I have been lucky to have carried out numerous public commissions, which was something I always wanted to do as it has enabled me to work on a large scale. I have also participated in many exhibitions over the years, which often lead to other opportunities.
What have been the biggest challenges of self-promotion?
I used to be really organised with my promotional activities but now I find myself at a time in life where I am juggling many family responsibilities and it’s very hard to carve out the time to do all this, though I know it’s really important – I just have to prioritise. As mentioned earlier, my work is very labour- intensive, and without making the work, there is nothing to promote! It’s all about getting a balance to suit one’s situation.
What platforms or ways have been most helpful to promote your work?
62 Group of Textile Artists
Contemporary Applied Arts
What are the most unexpected things to have occurred in your work or practice and why
were they unexpected?
Writing my book ‘Dyeing and Screen-Printing on Textiles’. Teaching at Glasgow School of Art provided this opportunity, and it has gone from strength to strength – I am in the process of revising and expanding for the 3rd edition. It’s been an interesting process and invaluable in my own teaching practice in lots of ways.
What would your main recommendations be to a new Textiles graduate who would like
to build their art practice.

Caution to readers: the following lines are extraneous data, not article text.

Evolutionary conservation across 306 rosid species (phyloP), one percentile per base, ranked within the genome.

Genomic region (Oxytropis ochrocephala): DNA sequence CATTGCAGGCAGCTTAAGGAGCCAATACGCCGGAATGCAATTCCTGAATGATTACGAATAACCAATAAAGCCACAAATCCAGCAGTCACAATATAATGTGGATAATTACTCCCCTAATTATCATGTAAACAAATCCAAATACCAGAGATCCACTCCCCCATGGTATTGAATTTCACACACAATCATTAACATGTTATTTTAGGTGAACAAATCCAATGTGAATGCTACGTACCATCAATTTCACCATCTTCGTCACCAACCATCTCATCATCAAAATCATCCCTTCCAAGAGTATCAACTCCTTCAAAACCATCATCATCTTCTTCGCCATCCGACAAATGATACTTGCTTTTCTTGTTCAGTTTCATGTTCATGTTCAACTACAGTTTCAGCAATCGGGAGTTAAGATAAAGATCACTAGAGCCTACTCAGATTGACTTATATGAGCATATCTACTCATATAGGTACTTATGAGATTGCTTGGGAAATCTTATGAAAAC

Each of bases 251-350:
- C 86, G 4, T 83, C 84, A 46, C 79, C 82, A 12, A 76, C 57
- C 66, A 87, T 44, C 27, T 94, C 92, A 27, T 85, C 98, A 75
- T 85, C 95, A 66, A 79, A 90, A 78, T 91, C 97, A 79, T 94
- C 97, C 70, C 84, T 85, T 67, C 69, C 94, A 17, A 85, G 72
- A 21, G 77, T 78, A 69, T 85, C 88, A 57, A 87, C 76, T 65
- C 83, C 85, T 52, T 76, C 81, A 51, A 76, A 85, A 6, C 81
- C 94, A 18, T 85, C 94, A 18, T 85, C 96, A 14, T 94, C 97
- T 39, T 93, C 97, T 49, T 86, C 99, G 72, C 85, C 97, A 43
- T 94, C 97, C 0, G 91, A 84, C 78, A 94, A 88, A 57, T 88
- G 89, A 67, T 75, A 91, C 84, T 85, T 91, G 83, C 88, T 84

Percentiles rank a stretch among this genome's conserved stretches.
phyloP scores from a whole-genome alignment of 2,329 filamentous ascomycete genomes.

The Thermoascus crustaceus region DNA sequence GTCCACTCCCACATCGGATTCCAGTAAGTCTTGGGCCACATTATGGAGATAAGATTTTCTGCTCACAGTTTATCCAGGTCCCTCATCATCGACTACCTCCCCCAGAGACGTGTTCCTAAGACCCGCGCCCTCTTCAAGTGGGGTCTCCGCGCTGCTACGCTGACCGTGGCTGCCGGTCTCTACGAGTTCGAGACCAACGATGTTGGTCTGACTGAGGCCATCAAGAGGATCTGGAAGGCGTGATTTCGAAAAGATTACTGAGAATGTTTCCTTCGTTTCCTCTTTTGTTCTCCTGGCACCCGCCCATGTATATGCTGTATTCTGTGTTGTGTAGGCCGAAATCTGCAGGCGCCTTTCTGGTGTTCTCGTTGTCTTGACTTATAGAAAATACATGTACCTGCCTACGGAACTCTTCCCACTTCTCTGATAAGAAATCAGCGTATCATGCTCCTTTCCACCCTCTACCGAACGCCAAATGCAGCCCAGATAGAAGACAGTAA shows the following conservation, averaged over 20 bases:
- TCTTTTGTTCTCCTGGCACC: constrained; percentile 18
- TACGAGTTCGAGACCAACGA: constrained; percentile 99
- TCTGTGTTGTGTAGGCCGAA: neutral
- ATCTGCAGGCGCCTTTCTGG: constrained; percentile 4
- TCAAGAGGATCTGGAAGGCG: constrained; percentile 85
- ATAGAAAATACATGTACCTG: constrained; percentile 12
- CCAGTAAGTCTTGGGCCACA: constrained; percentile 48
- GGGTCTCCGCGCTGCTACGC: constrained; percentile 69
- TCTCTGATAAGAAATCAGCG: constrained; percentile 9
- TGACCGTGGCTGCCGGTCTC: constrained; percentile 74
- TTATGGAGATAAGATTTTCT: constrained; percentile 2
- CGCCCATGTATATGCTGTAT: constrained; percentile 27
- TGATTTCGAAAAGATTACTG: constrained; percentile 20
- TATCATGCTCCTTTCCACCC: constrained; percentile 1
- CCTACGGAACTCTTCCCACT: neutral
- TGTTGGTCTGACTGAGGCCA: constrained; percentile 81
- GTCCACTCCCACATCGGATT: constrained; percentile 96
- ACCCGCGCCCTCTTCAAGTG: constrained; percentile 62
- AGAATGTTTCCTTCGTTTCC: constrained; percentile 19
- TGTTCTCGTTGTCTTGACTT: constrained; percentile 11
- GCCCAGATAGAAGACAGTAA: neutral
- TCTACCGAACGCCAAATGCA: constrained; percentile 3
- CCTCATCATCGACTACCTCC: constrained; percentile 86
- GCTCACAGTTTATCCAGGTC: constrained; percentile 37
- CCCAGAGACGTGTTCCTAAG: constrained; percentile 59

Be yourself – don’t make work just to try and please others but be true to your own creative identity and nurture this.
Keep focused and make work that you enjoy, but don’t be afraid to accept new challenges if it stretches and interest you.
Value your skills – you have unique capabilities, so don’t undersell yourself. Join an artists’ union (such as the Scottish Artists’ Union) that has recommended rates of pay and try and adhere to this as best you can.
Don’t be afraid to ask for what you want – you will very often get it.
Talk to other practitioners, don’t suffer in silence when things are hard.
Be professional in everything you do and have respect for your work.
Create connections with and join professional organisations that can help you develop and give you opportunities.
Get your work out into the world in lots of different ways, including social media.
Don’t despair when things go wrong – no work is wasted as there is always something to learn from difficulties, which will stand you in good stead in the future.